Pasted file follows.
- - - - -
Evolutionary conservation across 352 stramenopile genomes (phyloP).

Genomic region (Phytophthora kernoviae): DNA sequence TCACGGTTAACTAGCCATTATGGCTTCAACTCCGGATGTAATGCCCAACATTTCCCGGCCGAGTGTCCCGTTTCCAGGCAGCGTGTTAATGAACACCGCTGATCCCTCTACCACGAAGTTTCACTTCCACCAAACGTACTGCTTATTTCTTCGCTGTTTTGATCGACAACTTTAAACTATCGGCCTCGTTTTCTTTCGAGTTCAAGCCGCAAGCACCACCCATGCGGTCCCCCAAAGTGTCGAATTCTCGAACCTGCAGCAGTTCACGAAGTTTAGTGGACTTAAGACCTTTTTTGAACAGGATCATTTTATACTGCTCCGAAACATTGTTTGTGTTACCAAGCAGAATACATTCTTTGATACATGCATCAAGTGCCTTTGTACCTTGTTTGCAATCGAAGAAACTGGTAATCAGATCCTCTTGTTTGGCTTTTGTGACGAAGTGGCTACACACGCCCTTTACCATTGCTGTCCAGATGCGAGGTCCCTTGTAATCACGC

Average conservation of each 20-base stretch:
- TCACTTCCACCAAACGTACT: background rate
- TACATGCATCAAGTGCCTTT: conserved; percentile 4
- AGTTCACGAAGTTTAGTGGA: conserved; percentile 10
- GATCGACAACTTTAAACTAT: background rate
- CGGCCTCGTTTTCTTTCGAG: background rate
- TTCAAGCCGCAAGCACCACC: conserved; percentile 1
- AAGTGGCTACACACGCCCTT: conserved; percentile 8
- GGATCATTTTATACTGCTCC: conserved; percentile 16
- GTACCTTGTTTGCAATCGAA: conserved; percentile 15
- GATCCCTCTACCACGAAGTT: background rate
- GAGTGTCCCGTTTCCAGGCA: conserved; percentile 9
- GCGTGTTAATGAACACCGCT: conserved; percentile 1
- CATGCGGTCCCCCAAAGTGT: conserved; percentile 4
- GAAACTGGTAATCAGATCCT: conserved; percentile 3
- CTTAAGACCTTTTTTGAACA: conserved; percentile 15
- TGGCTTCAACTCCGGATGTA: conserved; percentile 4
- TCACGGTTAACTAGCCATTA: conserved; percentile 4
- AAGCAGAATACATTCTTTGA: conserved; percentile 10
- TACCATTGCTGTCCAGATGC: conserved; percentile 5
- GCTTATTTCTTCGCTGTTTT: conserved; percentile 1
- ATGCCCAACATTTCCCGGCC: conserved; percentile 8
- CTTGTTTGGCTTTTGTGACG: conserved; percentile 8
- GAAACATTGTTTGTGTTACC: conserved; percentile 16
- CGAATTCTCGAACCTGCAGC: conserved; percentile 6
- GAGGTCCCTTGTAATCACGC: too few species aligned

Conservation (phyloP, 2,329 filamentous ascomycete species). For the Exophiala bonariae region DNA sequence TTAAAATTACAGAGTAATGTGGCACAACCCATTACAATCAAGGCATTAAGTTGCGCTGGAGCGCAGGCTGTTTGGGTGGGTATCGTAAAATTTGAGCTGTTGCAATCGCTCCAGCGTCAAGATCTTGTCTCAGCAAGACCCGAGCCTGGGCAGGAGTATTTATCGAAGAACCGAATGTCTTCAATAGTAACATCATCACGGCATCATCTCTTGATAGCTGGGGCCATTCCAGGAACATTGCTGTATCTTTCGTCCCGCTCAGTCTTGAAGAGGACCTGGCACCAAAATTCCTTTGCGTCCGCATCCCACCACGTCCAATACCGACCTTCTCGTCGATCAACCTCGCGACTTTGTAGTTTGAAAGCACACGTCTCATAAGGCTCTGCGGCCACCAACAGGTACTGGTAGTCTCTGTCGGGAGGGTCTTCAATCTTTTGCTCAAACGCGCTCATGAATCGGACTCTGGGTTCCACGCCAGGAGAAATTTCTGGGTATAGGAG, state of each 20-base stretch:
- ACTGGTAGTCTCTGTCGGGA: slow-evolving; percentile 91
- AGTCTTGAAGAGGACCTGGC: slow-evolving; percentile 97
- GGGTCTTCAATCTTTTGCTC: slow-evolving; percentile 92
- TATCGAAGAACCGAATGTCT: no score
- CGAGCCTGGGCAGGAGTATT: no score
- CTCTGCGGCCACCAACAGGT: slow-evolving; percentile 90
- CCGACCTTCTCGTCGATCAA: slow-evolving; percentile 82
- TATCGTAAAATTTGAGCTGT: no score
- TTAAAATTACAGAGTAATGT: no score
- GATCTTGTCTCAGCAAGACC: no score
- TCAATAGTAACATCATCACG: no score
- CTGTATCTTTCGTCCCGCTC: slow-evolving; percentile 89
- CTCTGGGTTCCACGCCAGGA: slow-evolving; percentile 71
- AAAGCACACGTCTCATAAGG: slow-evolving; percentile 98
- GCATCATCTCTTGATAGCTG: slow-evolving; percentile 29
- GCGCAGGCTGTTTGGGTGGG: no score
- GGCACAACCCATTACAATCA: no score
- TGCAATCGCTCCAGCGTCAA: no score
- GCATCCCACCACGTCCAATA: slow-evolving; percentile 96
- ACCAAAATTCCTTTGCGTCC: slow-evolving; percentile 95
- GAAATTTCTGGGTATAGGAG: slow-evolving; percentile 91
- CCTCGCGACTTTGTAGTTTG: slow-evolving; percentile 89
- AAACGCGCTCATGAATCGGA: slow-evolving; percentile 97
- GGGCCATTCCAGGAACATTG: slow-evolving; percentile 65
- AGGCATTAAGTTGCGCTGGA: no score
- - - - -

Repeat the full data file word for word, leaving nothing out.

Evolutionary conservation across 352 stramenopile genomes (phyloP).

Genomic region (Phytophthora kernoviae): DNA sequence TCACGGTTAACTAGCCATTATGGCTTCAACTCCGGATGTAATGCCCAACATTTCCCGGCCGAGTGTCCCGTTTCCAGGCAGCGTGTTAATGAACACCGCTGATCCCTCTACCACGAAGTTTCACTTCCACCAAACGTACTGCTTATTTCTTCGCTGTTTTGATCGACAACTTTAAACTATCGGCCTCGTTTTCTTTCGAGTTCAAGCCGCAAGCACCACCCATGCGGTCCCCCAAAGTGTCGAATTCTCGAACCTGCAGCAGTTCACGAAGTTTAGTGGACTTAAGACCTTTTTTGAACAGGATCATTTTATACTGCTCCGAAACATTGTTTGTGTTACCAAGCAGAATACATTCTTTGATACATGCATCAAGTGCCTTTGTACCTTGTTTGCAATCGAAGAAACTGGTAATCAGATCCTCTTGTTTGGCTTTTGTGACGAAGTGGCTACACACGCCCTTTACCATTGCTGTCCAGATGCGAGGTCCCTTGTAATCACGC

Average conservation of each 20-base stretch:
- TCACTTCCACCAAACGTACT: background rate
- TACATGCATCAAGTGCCTTT: conserved; percentile 4
- AGTTCACGAAGTTTAGTGGA: conserved; percentile 10
- GATCGACAACTTTAAACTAT: background rate
- CGGCCTCGTTTTCTTTCGAG: background rate
- TTCAAGCCGCAAGCACCACC: conserved; percentile 1
- AAGTGGCTACACACGCCCTT: conserved; percentile 8
- GGATCATTTTATACTGCTCC: conserved; percentile 16
- GTACCTTGTTTGCAATCGAA: conserved; percentile 15
- GATCCCTCTACCACGAAGTT: background rate
- GAGTGTCCCGTTTCCAGGCA: conserved; percentile 9
- GCGTGTTAATGAACACCGCT: conserved; percentile 1
- CATGCGGTCCCCCAAAGTGT: conserved; percentile 4
- GAAACTGGTAATCAGATCCT: conserved; percentile 3
- CTTAAGACCTTTTTTGAACA: conserved; percentile 15
- TGGCTTCAACTCCGGATGTA: conserved; percentile 4
- TCACGGTTAACTAGCCATTA: conserved; percentile 4
- AAGCAGAATACATTCTTTGA: conserved; percentile 10
- TACCATTGCTGTCCAGATGC: conserved; percentile 5
- GCTTATTTCTTCGCTGTTTT: conserved; percentile 1
- ATGCCCAACATTTCCCGGCC: conserved; percentile 8
- CTTGTTTGGCTTTTGTGACG: conserved; percentile 8
- GAAACATTGTTTGTGTTACC: conserved; percentile 16
- CGAATTCTCGAACCTGCAGC: conserved; percentile 6
- GAGGTCCCTTGTAATCACGC: too few species aligned

Conservation (phyloP, 2,329 filamentous ascomycete species). For the Exophiala bonariae region DNA sequence TTAAAATTACAGAGTAATGTGGCACAACCCATTACAATCAAGGCATTAAGTTGCGCTGGAGCGCAGGCTGTTTGGGTGGGTATCGTAAAATTTGAGCTGTTGCAATCGCTCCAGCGTCAAGATCTTGTCTCAGCAAGACCCGAGCCTGGGCAGGAGTATTTATCGAAGAACCGAATGTCTTCAATAGTAACATCATCACGGCATCATCTCTTGATAGCTGGGGCCATTCCAGGAACATTGCTGTATCTTTCGTCCCGCTCAGTCTTGAAGAGGACCTGGCACCAAAATTCCTTTGCGTCCGCATCCCACCACGTCCAATACCGACCTTCTCGTCGATCAACCTCGCGACTTTGTAGTTTGAAAGCACACGTCTCATAAGGCTCTGCGGCCACCAACAGGTACTGGTAGTCTCTGTCGGGAGGGTCTTCAATCTTTTGCTCAAACGCGCTCATGAATCGGACTCTGGGTTCCACGCCAGGAGAAATTTCTGGGTATAGGAG, state of each 20-base stretch:
- ACTGGTAGTCTCTGTCGGGA: slow-evolving; percentile 91
- AGTCTTGAAGAGGACCTGGC: slow-evolving; percentile 97
- GGGTCTTCAATCTTTTGCTC: slow-evolving; percentile 92
- TATCGAAGAACCGAATGTCT: no score
- CGAGCCTGGGCAGGAGTATT: no score
- CTCTGCGGCCACCAACAGGT: slow-evolving; percentile 90
- CCGACCTTCTCGTCGATCAA: slow-evolving; percentile 82
- TATCGTAAAATTTGAGCTGT: no score
- TTAAAATTACAGAGTAATGT: no score
- GATCTTGTCTCAGCAAGACC: no score
- TCAATAGTAACATCATCACG: no score
- CTGTATCTTTCGTCCCGCTC: slow-evolving; percentile 89
- CTCTGGGTTCCACGCCAGGA: slow-evolving; percentile 71
- AAAGCACACGTCTCATAAGG: slow-evolving; percentile 98
- GCATCATCTCTTGATAGCTG: slow-evolving; percentile 29
- GCGCAGGCTGTTTGGGTGGG: no score
- GGCACAACCCATTACAATCA: no score
- TGCAATCGCTCCAGCGTCAA: no score
- GCATCCCACCACGTCCAATA: slow-evolving; percentile 96
- ACCAAAATTCCTTTGCGTCC: slow-evolving; percentile 95
- GAAATTTCTGGGTATAGGAG: slow-evolving; percentile 91
- CCTCGCGACTTTGTAGTTTG: slow-evolving; percentile 89
- AAACGCGCTCATGAATCGGA: slow-evolving; percentile 97
- GGGCCATTCCAGGAACATTG: slow-evolving; percentile 65
- AGGCATTAAGTTGCGCTGGA: no score